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Skills that correlate with sucess of speech reading

Visual word decoding
working memory
lexical identification speed
phonological processing
verbal inference making
assertiveness

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Visemes

Speech sounds that appear idential on the lips

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Homophenes

Words that look identical on the lips 47-56% of words in Enlish are homophenes

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Talker effect

Same sound may look different when spoken by a different person

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Most difficult consonant feature for a deaf person to identify

Place

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McGurk Effect

What we hear influences what we see and vice versa (visual intergration)

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Audiovisual intergration

Occurs when information form the auditory and visual signal combine to form a unified perception

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Coarticulation

Same phoneme may look different when spoken in combination with another, influenced by vowel following consontant

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Stress effects

...

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Neighbor Activation Model (N.A.M)

...

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Intersection density

...

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Variable affecting performance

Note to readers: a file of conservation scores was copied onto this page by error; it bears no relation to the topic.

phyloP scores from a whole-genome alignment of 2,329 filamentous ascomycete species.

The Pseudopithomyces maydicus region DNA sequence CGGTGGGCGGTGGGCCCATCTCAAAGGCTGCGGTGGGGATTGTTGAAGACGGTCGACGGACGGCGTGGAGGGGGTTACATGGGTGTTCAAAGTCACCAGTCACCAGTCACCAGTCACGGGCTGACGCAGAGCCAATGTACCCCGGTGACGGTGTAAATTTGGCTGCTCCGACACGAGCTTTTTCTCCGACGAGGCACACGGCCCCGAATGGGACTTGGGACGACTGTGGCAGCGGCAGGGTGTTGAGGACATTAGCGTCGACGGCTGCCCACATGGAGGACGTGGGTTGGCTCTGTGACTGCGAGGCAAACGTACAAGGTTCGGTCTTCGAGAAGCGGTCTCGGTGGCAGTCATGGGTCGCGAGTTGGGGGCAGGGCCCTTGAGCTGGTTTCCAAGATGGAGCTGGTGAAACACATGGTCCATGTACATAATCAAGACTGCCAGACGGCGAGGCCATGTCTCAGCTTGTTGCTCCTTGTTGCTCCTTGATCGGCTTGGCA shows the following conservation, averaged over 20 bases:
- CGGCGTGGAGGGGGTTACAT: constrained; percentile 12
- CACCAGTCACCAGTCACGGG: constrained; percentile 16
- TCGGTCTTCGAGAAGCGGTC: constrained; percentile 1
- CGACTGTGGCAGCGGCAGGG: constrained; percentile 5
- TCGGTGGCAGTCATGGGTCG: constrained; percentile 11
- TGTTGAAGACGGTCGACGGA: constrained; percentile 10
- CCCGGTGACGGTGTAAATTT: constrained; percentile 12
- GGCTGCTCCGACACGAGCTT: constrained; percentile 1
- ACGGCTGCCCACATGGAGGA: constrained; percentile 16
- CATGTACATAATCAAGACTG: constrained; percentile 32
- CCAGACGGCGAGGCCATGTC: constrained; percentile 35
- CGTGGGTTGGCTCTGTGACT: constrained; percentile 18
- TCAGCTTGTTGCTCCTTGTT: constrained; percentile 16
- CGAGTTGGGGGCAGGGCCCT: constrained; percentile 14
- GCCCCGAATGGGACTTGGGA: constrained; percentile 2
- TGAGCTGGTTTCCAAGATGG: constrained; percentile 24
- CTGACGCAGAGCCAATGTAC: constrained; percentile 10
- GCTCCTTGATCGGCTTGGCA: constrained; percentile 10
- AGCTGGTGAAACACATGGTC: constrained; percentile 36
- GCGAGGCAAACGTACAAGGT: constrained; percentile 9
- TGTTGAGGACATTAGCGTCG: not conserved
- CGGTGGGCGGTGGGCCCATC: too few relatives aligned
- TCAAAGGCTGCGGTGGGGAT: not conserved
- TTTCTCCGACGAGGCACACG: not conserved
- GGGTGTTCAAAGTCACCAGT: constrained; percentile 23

...

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SNR (signal to noise ratio)

DB of sound interest
- DB of background noise
________________________
SNR

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What is the optimal SNR for comprehensionfor people of normal hearing?

+6 DB

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Canonical babbling

Advanced form of babbling, 10 months

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Normal steps taking before a CI surgery

1. Evaluation
2. Assesment of hearing
3. Assesment of Otologic and general health
4. Assesment Physchological status

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CI Couneling covers

Post op management
Realistic espectations

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History of CI

1790- Volta put eletrode in ear
1950- Djourno developed electrical auditory prothesis
1960-1970- Dr. William House and Dr. Graham Clare research wearable device
1957- Eyries put this in an ear
1980- C.I widely used
1990- FDA approves C.I for children

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Interleaved pulsatile stimulation

C.I (sound) processing stragety- trains of pulses are delivered across electrodes in non simulatenous fashion
(pew pew pew pew pew)

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Electrode pairs

Tiny exposed balls or rings on electrode array wire comprised of positive and negative polarity contacts
+ + ++ + +
{ { { { { {
- - - - - -

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3 Major CI companies

Cochlear Corp- 1st mult channel device
Med-EL
Advanced Bionic

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Battery life of a CI

3-5 days or 9-17 hours (rechargable)

External Components of CI

Speech Processor
Transmitter
Cable

Internal Components of CI

Reciever
Electrode array (composed of electrode pairs)
Reciever

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Tonotopical organized

The cochlea is oranized tonotopical with low frequecies at apex (center) and high frequencies on basal end (part near round window)

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Mapping CI

Determine threshold (T level)
Maximum comfort level- C level
Loudness Balancing
Pitchranking

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T level

Electronic threshold of CI- just aware of sound

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C level

Maximum comfort level
Maximum level sound can be listened at comfortably for a long period of time

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Loundess balancing

Programming the speech processor so stimulation follows contour of imcoming speech level (if not balanced popping sounds are heard, or no speech info)